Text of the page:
RIO DE JANEIRO (Reuters) - Former Brazilian President Luiz Inacio Lula da Silva knew about and used funds from a far-reaching vote-buying scheme to pay for personal expenses, according to testimony by a convicted former consultant to the ruling Workers' Party.
The testimony, reported on Tuesday by the Estado de S.Paulo newspaper, was given in September to Brazil's attorney general's office by Marcos Valerio, an advertising executive recently convicted as a bagman in the scheme.
Valerio also testified that an aide to the former president made veiled threats when the scandal erupted in efforts to keep him quiet, the newspaper said.
According to the report, Valerio gave the testimony voluntarily in a bid to reduce his sentence after he and 24 other former Lula aides and associates were convicted in a landmark trial heard by Brazil's Supreme Court.
Though he still received a stiff 40-year prison sentence, the circumstances of Valerio's testimony are likely to cast doubt on his claims. Among other crimes, Valerio was convicted for handling the money used in the scheme, which involved payoffs to legislators in exchange for Congressional support.
The trial exposed crimes at the core of the administration of Brazil's beloved former president and was hailed as a sign that the country is growing less tolerant of the corruption long rife in local, state, and national politics.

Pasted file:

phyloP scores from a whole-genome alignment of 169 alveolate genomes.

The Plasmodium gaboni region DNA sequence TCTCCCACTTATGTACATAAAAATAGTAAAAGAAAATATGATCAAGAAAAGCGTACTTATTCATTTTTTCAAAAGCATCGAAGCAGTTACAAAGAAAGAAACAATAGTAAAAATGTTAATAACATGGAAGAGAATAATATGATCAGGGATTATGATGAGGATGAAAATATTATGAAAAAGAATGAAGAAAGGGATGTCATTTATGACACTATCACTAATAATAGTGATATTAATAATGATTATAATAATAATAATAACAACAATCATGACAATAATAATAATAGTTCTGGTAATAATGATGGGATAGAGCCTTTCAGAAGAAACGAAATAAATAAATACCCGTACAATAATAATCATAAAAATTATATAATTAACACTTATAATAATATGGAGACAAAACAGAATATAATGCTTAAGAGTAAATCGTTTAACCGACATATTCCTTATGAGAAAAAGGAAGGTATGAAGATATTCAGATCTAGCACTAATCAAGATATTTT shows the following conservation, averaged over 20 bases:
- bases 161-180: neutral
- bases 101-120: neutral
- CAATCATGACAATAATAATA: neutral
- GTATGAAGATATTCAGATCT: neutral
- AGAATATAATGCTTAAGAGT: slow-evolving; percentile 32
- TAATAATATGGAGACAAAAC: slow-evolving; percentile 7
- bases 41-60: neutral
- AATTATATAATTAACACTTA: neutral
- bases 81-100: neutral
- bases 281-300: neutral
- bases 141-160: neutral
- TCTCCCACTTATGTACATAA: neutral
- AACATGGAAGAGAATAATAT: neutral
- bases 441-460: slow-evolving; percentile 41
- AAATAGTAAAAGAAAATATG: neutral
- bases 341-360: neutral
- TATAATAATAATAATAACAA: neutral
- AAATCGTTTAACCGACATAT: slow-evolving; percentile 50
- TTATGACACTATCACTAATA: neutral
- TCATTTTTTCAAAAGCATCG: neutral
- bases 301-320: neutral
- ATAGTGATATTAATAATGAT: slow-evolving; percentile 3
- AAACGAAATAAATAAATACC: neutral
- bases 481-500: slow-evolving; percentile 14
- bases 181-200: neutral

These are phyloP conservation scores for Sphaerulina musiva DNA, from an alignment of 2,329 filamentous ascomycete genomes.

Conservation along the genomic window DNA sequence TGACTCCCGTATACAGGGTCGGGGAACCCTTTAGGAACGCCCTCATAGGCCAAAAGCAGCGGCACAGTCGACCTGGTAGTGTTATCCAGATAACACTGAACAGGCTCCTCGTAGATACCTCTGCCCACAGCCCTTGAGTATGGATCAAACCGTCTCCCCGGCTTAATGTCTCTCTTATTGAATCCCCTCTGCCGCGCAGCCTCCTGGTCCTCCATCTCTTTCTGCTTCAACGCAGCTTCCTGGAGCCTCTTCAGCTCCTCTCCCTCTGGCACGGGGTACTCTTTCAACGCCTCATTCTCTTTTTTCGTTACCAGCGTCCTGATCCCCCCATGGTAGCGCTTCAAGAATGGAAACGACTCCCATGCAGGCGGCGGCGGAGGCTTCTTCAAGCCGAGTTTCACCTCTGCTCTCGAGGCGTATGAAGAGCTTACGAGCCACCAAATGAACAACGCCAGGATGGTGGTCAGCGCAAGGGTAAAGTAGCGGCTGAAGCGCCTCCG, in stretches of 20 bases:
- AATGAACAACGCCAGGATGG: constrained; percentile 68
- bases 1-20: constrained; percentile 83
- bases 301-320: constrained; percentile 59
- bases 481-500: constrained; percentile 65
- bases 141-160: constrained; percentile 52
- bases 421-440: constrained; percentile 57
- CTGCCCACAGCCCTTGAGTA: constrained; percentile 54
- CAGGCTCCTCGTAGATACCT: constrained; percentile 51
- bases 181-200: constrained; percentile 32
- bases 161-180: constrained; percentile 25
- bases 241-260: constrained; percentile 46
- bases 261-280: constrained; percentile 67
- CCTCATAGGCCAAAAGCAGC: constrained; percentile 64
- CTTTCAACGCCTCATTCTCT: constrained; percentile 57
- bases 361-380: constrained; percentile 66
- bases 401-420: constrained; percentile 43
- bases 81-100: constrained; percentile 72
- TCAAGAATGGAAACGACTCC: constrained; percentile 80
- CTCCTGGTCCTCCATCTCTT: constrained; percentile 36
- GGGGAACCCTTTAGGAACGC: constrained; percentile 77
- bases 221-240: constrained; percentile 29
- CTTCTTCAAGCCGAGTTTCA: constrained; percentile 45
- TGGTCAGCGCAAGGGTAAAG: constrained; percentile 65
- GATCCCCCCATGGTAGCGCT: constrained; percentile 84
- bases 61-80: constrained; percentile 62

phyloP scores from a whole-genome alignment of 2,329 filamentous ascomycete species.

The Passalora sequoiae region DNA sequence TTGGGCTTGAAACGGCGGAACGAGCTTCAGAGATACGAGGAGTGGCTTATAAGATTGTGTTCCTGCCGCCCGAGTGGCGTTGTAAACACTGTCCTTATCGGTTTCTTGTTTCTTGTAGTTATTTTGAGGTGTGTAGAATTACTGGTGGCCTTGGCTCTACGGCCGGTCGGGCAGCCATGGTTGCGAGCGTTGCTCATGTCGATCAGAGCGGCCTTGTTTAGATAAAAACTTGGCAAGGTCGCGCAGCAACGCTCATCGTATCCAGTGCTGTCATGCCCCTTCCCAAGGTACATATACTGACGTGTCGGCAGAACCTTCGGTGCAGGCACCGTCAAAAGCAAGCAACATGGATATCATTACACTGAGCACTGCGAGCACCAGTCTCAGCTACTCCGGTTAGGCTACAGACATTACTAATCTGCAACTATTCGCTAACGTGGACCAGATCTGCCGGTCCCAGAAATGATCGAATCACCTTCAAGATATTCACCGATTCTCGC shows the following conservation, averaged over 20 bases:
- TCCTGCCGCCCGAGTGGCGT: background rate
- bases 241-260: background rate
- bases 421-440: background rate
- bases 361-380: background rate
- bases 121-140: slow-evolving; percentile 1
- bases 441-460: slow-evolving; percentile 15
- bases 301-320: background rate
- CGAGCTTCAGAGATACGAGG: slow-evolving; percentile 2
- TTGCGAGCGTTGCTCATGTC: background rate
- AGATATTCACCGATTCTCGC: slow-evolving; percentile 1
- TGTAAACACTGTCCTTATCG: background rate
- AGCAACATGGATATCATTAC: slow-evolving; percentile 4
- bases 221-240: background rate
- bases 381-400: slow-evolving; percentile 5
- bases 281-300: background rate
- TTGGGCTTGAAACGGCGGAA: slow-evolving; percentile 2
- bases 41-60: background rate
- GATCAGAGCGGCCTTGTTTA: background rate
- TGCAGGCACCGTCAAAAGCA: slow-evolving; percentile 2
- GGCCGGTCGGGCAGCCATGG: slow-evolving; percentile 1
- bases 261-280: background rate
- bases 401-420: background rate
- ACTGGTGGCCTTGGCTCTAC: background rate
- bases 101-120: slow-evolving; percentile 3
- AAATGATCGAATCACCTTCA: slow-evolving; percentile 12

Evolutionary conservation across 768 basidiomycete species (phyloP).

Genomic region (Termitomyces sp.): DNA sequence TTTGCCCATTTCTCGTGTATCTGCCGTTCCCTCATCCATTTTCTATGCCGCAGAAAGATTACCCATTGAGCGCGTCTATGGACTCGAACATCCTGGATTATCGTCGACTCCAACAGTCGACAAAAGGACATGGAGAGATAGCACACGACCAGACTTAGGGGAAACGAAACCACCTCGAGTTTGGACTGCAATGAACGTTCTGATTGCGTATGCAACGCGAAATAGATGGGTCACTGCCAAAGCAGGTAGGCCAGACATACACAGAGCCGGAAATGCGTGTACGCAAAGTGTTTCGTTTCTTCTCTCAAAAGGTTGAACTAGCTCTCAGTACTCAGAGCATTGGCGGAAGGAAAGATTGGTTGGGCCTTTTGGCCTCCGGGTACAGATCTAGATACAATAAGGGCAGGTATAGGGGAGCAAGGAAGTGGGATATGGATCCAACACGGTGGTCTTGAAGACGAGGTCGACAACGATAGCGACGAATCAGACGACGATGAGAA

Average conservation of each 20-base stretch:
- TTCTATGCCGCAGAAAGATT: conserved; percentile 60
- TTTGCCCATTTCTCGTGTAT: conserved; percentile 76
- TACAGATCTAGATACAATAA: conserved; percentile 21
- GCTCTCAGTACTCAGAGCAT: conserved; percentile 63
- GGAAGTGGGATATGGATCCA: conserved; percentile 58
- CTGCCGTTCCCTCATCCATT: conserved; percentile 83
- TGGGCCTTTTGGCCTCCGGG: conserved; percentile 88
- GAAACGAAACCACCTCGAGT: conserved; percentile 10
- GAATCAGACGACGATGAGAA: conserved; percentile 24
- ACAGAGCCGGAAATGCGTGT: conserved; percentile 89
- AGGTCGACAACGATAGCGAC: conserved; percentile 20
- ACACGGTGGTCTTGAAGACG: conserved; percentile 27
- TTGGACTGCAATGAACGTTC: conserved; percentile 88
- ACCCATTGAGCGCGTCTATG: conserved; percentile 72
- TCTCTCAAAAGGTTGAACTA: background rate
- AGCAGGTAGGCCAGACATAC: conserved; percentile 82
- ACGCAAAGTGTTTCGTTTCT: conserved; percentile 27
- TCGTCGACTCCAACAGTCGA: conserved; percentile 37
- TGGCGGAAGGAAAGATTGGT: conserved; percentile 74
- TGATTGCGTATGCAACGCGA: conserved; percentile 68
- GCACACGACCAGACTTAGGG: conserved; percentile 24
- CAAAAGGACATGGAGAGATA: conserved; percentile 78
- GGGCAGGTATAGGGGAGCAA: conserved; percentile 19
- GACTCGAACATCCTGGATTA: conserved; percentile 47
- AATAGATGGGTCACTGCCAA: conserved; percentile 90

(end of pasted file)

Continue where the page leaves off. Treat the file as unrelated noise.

Lula, still Brazil's most influential political figure and a possible contender for a new run at the presidency in 2014, has denied any knowledge of the scheme since it first came to light in 2005, roiling the first of his two terms.
Though Lula's legacy has been tarnished by the convictions, the trial has done little to sap his star power - even after officials including a former treasurer of the PT, as the Workers' Party is known, and Jose Dirceu, his once-powerful chief of staff, were convicted.
That could change if the allegations made by Valerio were proven. Critics have long alleged that the scheme could not have been carried out without Lula's knowledge, or tacit approval, but so far no proof of either has surfaced.
'WE SHOULD KILL YOU'
The newspaper report said authorities already confirmed one of two deposits that Valerio alleged were made into a bank account controlled by a former Lula assistant. It also said that another Lula assistant, and now the director of the former president's foundation, at the time the scandal broke told Valerio that "there are people in the PT who think that we should kill you."
Lula's foundation declined to comment on the report. Marcelo Leonardo, Valerio's lawyer, also declined to comment.
The former president, who presided over eight years of sustained growth in Latin America's biggest country, left office in 2011 because Brazil's constitution prohibits more than two consecutive terms in the presidency. His approval ratings at the time approached 90 percent.
After a bout with throat cancer, Lula returned to politics this year and remains a friend and informal advisor to President Dilma Rousseff, a former bureaucrat and minister whom he hand picked to succeed him as the party's candidate. Rousseff was unknown to most voters at the time, but Lula's endorsement ensured her victory.
While Lula has said he will not run again if Rousseff decides to stand for re-election, some analysts believe she could decline. Rousseff's primary chore as president thus far has been rekindling growth in the world's sixth-largest economy, which has slowed to a crawl for most of the past two years.
(Reporting by Pedro Fonseca, Ana Flor and Paulo Prada; Editing by Todd Benson and Philip Barbara)